After four days straight of volunteering, we had a much needed day off. However, “no rest for the weary,” as we boarded a tour bus at 9:00 a.m. and headed to the DMZ, which is about a 45-minute drive from our “resort” (look for a blog on the so-called “resort” in the future). We came prepared to show our passports but our tour guide Jessica needed only a list of names and date of birth. No photos were allowed as we passed through the military gates, a rule we weren’t told until the soldier had boarded our bus and heard a camera click. The person taking the picture (cough, Jana) was simply asked to delete it.
First stop was the DMZ Museum where we took a tour of the darkened archives featuring border warning signs, landmines, photographs and other documents. Then we moved on to the Unification Observatory –a “look out” building and deck from where you can see the North Korean border. My imagined caption for the photo of the small mountains in the distance jutting out from the sea is, of course: “I can see North Korea from where I’m standing.”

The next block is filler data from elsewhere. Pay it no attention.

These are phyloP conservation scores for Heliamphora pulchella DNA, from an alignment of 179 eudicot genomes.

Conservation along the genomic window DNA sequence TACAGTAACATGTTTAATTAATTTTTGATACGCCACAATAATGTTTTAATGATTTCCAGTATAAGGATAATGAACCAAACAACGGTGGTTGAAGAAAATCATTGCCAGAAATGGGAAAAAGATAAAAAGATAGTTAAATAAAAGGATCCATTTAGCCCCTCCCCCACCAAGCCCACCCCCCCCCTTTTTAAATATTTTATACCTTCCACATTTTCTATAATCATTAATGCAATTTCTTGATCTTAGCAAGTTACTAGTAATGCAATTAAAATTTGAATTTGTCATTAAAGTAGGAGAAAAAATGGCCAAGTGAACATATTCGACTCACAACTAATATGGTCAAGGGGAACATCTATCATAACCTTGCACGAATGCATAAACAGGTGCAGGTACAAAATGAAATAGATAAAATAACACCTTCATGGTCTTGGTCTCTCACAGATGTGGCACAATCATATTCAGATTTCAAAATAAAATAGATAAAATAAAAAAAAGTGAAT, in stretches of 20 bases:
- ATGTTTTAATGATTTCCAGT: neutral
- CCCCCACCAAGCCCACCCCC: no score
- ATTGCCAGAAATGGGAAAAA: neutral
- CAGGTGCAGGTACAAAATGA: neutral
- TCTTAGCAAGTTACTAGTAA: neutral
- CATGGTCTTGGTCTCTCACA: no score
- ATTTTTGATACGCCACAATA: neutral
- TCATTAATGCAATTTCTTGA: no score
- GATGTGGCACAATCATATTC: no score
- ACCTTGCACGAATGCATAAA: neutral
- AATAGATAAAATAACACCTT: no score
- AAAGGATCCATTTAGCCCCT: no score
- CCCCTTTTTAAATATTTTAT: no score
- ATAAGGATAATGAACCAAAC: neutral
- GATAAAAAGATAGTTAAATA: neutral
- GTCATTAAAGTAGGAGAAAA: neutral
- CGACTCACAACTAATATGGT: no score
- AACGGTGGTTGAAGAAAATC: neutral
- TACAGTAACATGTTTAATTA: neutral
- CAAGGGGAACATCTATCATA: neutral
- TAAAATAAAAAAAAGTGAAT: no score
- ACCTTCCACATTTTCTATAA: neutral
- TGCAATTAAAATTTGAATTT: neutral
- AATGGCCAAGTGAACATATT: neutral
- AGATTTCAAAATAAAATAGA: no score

The landscape at the “look out” was anachronistically beautiful: the mountainous border, small snow-topped mounds ringing the seashore, and pristine emerald green ocean water. The only reminder that we were just south of an oppressive Communist nation was the barbed-wire fencing that hugs the shoreline. (In fact, we drove along much of the East Sea (the Japanese call it the Japan Sea) and most of it was lined with barbed-wire except for intentional breaks).
Lunch was at a small coastal town at an authentic sit-on-the-floor seafood restaurant. The meal included rockfish soup (our table’s was extra spicy), fried mackerel, white rice, of course, and sides of potatoes, seaweed and kimchi. Some of our male students had a bit of a struggle sitting on the floor at the table as many couldn’t stretch their legs or get quite comfortable (and others coped by assuming a kneeled style of seating). Not all of the students seem to be enjoying Korean cuisine while others are taking on the culinary challenge. In fact, some even tried the “street fare” of steam silkworms at the DMZ Observatory. I took a pass on that one.
By Gina Daddario, Professor and Chair of Mass Communication, Posting from Sokcho, Korea